Ask The Wine Ladies- What is the difference between Organic and Biodynamic wine?

DEAR THE WINE LADIES,

Probably a little slower than most to jump on the bandwagon as a fan of Australian wine, however, my latest discovery was a delicious Shiraz. It came from a biodynamic winery called Paxton and the wine was Paxton MV Shiraz. Can you tell me a little about this winery and how being biodynamic affects the taste of a wine? I am familiar with organic wines but not with biodynamic.

– JEREMY

DEAR JEREMY,

Absolutely, we’d be happy to. It’s never too late, or better late than never to enjoy and discover new wines. PAXTON, located in McLaren Vale South Australia, is a family owned winery founded in 1979 by David Paxton. Mr. Paxton is recognized as one of Australia’s most highly respected viticulturists, growing grapes of exceptional quality for over thirty years, all biodynamical. The company owns and manages their own vineyards exclusively which are spread across various sites and soil types in the region. Their goal is to showcase the exceptional quality of the fruit, the expression and natural diversity of the grapes, with a particular emphasis on Shiraz, which is well regarded as the region’s top performing variety.

The Paxton MV Shiraz you enjoyed is made with grapes from four of the six biodynamic properties they own and manage. MV ‘McLaren Vale’ or ‘Multiple Vineyard’ “was developed to highlight optimum fruit flavours” says David Paxton. You stand in great company as a fan of this wine, as James Halliday, guru critic of Australian wine rated the 2015 MV Shiraz 92 points.

David Paxton best describes how a wine may be impacted by biodynamic practices.

“Biodynamic is the most advanced form of organic farming. We use natural preparations and composts to bring the soil and vines into balance, resulting in wines that truly showcase our McLaren Vale vineyards.” A few examples of this is the incorporation of bee hives in the vineyards which improves grape pollination, and the use of cow manure as a compost that comes exclusively from Paxton’s own small herd of cows. Why? Because manure tainted with chemical intestinal worm treatments make poor compost and their own cows will ensure the integrity of the compost.

With respect to the added benefits of this type of farming – when the viticulture and the winemaking “work in synchronicity” the result is a naturally elegant wine, that radiates purity, vitality and elegance.

AVAILABLE AT THE LCBO
Paxton MV Shiraz 2015
Shiraz/Syrah
Vintages: 327403

thewineladies.com

As read in Community Captured

Ask The Wine Ladies… How do we lose the extra 5 lbs and still enjoy an occasional glass of wine? Keto//OS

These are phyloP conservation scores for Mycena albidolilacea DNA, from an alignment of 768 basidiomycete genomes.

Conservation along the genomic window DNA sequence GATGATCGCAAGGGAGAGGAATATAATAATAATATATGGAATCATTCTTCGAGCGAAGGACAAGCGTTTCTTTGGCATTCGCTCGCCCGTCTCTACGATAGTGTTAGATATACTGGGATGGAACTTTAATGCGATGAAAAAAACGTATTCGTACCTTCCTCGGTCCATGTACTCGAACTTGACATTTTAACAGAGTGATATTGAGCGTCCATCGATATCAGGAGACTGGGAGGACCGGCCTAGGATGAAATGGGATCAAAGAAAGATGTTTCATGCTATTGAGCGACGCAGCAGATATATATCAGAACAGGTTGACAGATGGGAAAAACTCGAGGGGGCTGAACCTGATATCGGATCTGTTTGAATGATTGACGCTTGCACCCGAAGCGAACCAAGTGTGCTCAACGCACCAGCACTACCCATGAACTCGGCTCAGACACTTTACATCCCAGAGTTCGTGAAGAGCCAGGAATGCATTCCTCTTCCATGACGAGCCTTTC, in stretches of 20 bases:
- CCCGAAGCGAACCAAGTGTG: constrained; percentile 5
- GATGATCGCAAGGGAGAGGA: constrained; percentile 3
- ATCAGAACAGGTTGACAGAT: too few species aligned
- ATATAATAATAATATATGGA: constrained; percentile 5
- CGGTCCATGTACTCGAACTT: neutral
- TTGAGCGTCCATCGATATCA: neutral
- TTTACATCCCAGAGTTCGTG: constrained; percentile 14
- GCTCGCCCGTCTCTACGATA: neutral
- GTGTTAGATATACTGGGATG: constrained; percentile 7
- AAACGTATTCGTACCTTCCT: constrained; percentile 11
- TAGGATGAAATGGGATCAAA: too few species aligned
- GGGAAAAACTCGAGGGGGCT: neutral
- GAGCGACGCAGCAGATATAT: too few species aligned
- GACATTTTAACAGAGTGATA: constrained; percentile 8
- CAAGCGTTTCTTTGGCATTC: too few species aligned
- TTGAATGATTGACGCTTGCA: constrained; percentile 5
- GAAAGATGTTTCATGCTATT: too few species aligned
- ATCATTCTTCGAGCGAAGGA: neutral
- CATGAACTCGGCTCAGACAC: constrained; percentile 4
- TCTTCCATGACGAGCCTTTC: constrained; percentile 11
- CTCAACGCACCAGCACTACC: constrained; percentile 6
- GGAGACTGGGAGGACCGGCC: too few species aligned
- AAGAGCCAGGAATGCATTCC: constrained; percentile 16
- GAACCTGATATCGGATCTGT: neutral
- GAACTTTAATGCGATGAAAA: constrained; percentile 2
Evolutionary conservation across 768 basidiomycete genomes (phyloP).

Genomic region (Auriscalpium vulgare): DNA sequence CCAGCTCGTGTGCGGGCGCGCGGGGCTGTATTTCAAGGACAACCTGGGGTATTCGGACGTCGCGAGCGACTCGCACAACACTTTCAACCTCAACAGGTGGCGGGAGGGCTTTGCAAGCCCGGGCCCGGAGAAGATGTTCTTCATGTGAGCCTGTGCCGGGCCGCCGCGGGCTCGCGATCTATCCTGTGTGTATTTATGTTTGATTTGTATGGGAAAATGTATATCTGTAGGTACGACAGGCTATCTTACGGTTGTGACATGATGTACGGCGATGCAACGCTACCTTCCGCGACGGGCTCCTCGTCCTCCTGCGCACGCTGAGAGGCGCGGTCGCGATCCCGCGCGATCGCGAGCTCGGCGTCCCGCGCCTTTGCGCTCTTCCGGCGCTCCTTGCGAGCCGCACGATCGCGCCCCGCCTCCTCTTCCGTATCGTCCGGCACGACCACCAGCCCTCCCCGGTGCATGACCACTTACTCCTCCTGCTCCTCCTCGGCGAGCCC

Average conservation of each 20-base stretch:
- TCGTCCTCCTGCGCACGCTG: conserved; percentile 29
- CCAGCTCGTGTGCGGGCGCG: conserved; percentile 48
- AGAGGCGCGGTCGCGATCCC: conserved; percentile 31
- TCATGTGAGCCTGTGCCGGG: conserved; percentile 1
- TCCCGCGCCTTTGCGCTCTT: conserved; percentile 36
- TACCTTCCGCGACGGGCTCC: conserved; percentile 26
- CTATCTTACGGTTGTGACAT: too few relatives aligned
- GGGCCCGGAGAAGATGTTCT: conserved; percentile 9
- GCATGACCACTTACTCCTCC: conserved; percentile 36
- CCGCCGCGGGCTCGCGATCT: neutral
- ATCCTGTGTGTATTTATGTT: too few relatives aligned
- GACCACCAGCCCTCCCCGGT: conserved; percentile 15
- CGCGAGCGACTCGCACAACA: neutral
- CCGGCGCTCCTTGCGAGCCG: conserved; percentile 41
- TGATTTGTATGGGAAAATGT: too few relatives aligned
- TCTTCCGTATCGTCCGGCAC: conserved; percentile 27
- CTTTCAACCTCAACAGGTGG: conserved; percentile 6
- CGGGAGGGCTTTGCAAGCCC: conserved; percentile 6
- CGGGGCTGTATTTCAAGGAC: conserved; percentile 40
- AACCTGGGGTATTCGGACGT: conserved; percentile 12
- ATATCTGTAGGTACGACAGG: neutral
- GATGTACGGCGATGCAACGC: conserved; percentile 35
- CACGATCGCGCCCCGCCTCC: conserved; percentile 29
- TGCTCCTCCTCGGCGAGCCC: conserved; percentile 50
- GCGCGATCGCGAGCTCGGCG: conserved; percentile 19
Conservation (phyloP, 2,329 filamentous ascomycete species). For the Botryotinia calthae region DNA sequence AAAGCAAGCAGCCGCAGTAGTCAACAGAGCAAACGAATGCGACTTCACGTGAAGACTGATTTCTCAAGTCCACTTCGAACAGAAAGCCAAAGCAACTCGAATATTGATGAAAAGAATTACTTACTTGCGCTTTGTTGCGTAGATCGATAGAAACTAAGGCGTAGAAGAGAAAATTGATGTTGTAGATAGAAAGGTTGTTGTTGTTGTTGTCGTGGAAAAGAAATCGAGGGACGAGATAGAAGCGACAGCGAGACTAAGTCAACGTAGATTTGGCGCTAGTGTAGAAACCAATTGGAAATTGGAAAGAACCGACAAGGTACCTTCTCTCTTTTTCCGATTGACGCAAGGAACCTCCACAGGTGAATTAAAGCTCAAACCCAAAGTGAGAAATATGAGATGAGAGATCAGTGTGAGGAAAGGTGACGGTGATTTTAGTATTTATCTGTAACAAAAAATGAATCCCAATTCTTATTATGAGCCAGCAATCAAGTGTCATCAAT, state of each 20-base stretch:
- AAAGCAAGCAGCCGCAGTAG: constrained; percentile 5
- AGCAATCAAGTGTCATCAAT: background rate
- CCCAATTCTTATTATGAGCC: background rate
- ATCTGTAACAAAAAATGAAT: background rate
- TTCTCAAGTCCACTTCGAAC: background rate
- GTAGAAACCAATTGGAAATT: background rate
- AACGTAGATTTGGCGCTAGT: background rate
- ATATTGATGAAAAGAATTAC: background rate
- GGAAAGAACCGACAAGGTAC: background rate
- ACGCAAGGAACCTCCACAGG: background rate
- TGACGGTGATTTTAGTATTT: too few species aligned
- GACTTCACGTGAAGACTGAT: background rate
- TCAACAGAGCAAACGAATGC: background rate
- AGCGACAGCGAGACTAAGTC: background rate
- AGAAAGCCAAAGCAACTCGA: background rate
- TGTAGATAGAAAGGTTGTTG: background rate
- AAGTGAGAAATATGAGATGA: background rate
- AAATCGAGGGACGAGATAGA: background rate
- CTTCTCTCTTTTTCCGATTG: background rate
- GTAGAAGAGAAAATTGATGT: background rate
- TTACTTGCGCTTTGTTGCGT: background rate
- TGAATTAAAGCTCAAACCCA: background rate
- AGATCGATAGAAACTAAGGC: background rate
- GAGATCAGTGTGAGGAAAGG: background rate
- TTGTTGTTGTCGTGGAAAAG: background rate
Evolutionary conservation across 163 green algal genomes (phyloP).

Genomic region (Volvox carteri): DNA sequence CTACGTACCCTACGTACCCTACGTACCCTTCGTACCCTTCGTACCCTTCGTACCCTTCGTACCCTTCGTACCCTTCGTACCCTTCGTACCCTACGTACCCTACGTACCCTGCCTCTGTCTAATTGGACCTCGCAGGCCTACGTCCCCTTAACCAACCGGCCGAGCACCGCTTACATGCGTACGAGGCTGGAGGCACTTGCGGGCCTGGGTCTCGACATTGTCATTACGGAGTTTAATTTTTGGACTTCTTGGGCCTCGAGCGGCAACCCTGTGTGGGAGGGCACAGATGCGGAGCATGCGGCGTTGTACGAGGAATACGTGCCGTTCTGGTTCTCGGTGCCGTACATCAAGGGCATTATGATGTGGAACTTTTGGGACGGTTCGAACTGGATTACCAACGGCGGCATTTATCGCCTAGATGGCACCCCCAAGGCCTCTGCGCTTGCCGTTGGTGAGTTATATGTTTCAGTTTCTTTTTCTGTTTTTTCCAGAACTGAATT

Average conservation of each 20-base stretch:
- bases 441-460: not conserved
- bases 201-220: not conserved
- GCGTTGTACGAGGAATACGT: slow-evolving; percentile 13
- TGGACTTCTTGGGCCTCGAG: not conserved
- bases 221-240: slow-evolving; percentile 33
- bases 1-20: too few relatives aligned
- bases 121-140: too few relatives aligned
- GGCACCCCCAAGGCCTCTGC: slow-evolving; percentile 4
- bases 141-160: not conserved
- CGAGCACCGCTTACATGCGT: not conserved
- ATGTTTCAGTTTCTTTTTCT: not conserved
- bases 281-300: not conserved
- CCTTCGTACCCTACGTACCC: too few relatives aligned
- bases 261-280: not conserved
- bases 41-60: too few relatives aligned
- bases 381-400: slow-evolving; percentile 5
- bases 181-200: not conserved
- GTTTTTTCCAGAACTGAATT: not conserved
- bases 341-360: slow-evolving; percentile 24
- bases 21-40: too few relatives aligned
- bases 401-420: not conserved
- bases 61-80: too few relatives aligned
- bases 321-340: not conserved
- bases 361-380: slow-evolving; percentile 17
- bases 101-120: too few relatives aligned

DEAR WINE LADIES,

I’d like to wish you a Happy New Year. Thank you for spreading the joy of wine throughout the year! Once again as we head into 2017 I have a question for you.  How do we lose the extra five pounds we have been gifted and still enjoy an occasional glass of wine?  Which wines are the least caloric?

– Jackie

DEAR JACKIE,

Happy New Year to you as well and we must confess, we too have been similarly gifted!
Here’s the good news, if it is only an occasional glass of wine, and time is not of the essence, the additional 100-125 calories/ 5 ounce glass shouldn’t impede your progress too badly. In fact, there are many diets out there that actually allow for an occasional glass or two such as Weight Watchers and L.A. Weight Loss.  Even the popular ketogenic diet has a place for vino says Dr. Dominic D’Agostino of Keto//OS. In fact there is one company, Dry Farm Wines, deemed “ketogenic friendly”  that we are looking at bringing in, so keep an eye out for that.

We would order cialis from uk like to offer a word of caution though, if you are anything like us, we tend to bring out the assortment of cheeses, dried fruit and nuts to accompany our wine.  This behavior is definitely better reserved for post diet times.

In fact, studies show that total consumption of calories tends to go up when an aperitif or two precedes or accompanies the meal.

Finally we are often asked if the driest wines are the least caloric. Actually the ideal choice is to select wines that are both dry and lower in alcohol. Percentage alcohol is definitely a determining factor when it comes to caloric content. Opt for wines that come from cooler climates such as Germany, Austria, New Zealand and Ontario to name a few.  Cooler climate regions tend to produce lower alcohol wines that are 12% or 12.5% , and Germany has one as low as 9%. If you’d like to learn a little about our keto//OS that keeps us in ketosis, you can visit us here too –  www.thewineladies.pruvitnow.com.